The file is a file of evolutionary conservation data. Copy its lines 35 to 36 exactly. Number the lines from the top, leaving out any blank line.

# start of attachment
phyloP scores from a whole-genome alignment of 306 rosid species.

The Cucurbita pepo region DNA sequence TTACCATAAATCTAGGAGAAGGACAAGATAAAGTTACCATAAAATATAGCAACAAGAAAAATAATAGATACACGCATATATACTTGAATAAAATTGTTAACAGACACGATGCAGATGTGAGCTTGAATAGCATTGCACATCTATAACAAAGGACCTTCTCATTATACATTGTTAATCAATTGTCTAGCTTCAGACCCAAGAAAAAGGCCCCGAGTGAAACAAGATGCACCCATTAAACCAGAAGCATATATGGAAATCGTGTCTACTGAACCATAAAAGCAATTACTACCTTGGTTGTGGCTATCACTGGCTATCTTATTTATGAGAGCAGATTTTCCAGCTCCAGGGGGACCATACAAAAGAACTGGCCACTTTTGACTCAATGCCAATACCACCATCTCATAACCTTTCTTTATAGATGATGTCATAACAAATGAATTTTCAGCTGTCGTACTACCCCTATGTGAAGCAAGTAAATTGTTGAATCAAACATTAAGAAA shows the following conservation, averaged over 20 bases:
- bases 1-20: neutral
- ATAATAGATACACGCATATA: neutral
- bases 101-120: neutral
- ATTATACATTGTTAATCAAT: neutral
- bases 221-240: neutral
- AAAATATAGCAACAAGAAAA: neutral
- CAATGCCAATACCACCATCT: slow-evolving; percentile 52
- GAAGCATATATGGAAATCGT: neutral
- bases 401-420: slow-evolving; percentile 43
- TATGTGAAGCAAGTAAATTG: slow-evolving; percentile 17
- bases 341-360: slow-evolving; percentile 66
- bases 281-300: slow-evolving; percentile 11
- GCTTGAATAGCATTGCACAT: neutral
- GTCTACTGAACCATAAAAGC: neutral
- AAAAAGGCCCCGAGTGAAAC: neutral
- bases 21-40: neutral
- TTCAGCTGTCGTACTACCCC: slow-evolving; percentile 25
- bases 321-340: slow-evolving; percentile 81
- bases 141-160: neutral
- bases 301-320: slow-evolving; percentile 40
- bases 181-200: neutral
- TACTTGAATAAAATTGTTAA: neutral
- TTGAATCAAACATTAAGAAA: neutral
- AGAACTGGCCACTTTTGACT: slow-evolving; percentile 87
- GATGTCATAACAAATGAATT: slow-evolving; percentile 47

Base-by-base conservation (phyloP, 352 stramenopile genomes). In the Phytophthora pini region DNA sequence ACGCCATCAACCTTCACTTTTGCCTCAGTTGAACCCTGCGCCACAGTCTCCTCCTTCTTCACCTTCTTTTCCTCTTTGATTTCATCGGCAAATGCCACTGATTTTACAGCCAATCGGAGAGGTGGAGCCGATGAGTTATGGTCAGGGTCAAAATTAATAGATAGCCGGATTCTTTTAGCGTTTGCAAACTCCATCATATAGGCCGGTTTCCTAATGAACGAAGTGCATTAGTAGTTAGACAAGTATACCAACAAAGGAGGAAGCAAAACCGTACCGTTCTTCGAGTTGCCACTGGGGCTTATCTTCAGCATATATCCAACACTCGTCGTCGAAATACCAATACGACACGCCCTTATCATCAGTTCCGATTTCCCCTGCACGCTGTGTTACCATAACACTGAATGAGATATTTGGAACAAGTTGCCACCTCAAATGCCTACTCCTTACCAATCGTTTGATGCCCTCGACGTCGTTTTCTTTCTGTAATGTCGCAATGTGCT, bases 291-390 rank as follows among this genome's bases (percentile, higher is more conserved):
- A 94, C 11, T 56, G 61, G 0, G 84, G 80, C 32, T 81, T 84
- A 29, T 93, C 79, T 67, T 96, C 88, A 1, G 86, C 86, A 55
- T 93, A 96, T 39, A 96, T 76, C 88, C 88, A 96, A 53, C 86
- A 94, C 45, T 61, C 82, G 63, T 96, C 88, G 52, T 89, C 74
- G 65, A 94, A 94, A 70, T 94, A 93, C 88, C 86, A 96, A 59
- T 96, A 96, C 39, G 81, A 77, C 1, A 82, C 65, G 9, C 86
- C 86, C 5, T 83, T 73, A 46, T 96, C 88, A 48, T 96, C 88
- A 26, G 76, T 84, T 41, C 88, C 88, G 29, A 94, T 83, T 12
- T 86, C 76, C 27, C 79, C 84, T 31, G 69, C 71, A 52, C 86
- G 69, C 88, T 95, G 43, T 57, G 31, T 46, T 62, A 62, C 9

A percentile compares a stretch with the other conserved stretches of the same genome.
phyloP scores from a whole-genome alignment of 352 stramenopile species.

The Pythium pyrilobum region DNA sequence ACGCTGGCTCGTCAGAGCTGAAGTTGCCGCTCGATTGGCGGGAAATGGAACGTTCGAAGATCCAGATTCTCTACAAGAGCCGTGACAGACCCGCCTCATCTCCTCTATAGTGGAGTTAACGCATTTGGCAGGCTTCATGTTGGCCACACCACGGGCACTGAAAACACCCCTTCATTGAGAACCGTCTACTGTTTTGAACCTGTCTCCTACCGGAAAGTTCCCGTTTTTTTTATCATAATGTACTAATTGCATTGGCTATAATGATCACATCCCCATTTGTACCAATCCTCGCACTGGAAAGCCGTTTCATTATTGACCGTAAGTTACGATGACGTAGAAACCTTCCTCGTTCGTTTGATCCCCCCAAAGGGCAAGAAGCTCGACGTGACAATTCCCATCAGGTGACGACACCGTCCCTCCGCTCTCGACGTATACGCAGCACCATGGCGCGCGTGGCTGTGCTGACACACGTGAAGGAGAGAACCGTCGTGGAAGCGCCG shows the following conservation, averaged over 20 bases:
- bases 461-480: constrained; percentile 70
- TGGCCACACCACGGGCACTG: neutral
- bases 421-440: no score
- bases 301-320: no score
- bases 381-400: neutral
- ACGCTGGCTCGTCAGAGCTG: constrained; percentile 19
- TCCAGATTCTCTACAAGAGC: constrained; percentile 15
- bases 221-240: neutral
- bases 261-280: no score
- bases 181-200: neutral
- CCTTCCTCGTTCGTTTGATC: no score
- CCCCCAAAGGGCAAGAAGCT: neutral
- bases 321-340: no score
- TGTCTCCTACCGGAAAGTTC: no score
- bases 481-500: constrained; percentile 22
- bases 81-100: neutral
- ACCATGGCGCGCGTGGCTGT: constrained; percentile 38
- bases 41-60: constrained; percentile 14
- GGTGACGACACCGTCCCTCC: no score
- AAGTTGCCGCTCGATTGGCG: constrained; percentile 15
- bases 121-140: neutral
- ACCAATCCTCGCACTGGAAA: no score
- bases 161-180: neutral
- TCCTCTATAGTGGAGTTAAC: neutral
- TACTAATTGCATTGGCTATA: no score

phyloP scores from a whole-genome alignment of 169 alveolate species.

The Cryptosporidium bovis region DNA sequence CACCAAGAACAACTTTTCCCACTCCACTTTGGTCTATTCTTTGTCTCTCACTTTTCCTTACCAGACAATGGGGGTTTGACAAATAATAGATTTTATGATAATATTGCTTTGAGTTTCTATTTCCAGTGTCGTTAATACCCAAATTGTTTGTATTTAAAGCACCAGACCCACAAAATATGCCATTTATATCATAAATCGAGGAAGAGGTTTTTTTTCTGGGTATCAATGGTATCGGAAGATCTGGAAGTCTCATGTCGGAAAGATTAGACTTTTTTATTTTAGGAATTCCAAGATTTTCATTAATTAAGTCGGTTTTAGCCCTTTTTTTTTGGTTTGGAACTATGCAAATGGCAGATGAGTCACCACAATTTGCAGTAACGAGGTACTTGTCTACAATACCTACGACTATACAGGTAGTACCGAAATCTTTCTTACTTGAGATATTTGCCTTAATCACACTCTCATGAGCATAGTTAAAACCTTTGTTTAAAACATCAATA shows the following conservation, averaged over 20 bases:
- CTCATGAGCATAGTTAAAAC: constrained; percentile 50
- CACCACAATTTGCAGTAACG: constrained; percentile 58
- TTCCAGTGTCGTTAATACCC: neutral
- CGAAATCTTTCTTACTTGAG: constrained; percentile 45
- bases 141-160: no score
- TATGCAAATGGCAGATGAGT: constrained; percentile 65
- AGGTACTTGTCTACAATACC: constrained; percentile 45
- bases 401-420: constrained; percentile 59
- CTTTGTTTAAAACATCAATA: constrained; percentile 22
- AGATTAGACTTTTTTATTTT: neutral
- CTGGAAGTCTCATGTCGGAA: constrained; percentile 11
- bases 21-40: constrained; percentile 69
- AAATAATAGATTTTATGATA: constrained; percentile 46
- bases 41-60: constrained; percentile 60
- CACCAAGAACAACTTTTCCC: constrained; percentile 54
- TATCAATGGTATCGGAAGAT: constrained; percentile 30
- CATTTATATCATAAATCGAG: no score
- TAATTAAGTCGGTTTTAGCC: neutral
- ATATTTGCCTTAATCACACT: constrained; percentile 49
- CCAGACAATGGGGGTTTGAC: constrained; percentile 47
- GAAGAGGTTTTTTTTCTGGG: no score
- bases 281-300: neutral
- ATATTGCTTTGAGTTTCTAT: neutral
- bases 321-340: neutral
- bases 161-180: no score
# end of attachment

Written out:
- C 86, C 5, T 83, T 73, A 46, T 96, C 88, A 48, T 96, C 88
- A 26, G 76, T 84, T 41, C 88, C 88, G 29, A 94, T 83, T 12